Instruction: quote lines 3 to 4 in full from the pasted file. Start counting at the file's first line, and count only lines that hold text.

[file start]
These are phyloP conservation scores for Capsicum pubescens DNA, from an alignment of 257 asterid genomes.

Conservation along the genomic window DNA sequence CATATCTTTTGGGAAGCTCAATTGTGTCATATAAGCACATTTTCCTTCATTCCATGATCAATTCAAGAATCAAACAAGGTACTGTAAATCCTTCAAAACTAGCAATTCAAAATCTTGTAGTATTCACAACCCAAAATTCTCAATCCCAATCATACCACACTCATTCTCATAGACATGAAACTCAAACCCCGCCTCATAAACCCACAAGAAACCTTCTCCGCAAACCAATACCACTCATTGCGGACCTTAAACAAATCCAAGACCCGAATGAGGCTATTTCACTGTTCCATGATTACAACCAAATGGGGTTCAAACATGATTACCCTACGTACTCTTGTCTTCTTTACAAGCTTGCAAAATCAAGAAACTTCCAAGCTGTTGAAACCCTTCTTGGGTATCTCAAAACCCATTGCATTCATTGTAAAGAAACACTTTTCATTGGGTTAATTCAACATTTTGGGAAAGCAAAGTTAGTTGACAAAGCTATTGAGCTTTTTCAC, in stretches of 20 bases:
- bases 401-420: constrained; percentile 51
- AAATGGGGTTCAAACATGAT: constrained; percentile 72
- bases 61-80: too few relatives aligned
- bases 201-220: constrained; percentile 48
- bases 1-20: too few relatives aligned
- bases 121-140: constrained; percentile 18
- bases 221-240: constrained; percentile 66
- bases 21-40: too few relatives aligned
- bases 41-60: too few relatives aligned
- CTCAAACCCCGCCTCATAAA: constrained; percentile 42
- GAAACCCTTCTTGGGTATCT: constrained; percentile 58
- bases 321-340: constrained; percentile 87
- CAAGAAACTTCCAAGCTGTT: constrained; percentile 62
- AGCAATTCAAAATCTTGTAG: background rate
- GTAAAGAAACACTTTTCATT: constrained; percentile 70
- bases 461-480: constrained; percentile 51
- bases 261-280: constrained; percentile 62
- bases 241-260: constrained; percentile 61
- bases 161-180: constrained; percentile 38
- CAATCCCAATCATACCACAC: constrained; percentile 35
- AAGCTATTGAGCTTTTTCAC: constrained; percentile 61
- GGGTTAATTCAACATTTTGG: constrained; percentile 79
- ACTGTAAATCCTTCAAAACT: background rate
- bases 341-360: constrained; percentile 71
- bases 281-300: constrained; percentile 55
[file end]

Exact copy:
- bases 401-420: constrained; percentile 51
- AAATGGGGTTCAAACATGAT: constrained; percentile 72